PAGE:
Life Expectancy at Birth Statistics — Found Here
Life expectancy may be different for each subset of the population, based on risk factors and age. It is most commonly discussed as the average for an entire population or a specific age group, without regard for specific health risks that may be present.
Life expectancy may come into play in discussions of the economy, the health of a population, or for individual planning purposes. Actuarial tables with life expectancy are published by government entities and private companies. The most basic variable will be age.
A 30 year old today may be expected to live to an older age than an older person today, in general, while a newborn may have a slightly lower life expectancy due to infant mortality risk, which averages in to the total number. Life insurance carriers will give each applicant a risk rating based on current health, health history, habits, and some heredity.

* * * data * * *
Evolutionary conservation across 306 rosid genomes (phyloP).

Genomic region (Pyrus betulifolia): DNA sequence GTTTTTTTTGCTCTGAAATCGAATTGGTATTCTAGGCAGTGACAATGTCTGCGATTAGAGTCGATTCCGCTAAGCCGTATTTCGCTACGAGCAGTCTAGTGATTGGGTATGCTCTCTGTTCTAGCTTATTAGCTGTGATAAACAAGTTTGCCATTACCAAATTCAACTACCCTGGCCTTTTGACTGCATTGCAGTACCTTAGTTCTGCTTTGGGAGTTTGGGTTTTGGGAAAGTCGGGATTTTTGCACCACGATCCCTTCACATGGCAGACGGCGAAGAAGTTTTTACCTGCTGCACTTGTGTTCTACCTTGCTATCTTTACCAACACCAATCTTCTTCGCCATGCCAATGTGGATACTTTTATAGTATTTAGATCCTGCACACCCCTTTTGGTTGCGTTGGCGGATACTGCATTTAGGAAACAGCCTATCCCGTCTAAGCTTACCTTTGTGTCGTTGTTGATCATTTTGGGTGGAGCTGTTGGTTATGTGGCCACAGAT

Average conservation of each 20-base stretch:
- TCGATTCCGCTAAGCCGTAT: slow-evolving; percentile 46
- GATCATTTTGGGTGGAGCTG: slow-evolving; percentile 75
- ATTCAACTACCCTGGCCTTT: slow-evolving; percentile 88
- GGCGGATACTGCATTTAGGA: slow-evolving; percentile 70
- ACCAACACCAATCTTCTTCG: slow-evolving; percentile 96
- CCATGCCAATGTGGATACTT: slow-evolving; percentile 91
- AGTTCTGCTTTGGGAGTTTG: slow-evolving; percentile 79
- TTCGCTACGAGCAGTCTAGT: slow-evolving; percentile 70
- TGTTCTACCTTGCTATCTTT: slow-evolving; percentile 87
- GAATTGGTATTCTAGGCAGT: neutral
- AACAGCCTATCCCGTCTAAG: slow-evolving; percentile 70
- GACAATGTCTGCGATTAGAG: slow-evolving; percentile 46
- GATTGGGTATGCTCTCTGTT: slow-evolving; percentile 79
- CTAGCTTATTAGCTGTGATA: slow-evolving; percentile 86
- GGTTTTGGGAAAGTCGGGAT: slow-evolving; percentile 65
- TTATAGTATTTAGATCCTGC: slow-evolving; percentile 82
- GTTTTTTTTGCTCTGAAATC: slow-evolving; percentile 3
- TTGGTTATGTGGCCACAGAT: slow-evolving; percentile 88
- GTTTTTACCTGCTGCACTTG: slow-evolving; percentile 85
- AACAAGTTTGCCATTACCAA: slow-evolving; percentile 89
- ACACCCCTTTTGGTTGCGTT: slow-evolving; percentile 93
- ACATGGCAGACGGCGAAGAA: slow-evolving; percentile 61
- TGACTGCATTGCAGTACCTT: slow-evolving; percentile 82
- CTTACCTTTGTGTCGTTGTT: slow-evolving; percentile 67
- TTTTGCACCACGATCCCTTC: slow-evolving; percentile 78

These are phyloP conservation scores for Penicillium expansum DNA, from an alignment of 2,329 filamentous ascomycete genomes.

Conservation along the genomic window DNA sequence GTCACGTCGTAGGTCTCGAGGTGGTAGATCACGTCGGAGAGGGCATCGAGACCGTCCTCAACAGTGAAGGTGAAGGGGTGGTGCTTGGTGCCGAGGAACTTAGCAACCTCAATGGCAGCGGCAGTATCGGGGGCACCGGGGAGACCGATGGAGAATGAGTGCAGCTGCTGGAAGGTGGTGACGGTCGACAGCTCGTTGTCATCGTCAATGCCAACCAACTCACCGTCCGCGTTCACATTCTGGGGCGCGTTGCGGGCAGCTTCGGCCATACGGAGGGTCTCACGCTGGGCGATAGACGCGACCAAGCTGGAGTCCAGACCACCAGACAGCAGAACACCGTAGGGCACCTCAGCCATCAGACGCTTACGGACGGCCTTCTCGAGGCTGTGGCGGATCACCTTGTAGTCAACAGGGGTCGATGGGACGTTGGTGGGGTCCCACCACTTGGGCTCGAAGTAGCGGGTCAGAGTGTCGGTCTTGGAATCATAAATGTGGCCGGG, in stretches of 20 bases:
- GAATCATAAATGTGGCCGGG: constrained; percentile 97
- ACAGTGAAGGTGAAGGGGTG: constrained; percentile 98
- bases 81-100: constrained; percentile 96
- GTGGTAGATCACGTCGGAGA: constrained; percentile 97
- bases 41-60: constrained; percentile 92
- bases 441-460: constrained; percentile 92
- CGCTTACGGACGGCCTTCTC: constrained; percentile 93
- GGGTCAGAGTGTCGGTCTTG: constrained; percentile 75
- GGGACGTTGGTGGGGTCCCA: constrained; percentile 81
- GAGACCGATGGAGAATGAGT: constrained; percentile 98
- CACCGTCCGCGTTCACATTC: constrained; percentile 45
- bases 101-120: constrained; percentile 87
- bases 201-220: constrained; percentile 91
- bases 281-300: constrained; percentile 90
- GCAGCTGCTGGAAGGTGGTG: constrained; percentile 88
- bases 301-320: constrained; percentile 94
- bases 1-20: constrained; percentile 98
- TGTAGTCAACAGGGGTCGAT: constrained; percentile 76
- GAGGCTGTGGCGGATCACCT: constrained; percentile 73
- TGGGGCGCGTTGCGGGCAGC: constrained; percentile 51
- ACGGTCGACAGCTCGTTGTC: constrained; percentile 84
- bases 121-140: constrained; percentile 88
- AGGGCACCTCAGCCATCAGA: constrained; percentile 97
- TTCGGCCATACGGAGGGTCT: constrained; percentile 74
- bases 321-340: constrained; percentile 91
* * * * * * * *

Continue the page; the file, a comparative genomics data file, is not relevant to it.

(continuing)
This risk rating will be coupled with an age-based life expectancy to arrive at their final, best-guess estimate of when a person with that profile and age will die, on average. About 50% of a group will die before the life expectancy for a group, and about 50% will die after the life expectancy of the group, if the actuaries are correct.
If medical technology and nutrition improve significantly, people today could significantly outlive their life expectancies. Life insurance companies, the Social Security Administration, and organizations like the World Health Organization (WHO) study life expectancy more than others.
Life expectancy at Birth (LEB) is a commonly used statistic, which is the estimated life expectancy of each person in a population at birth.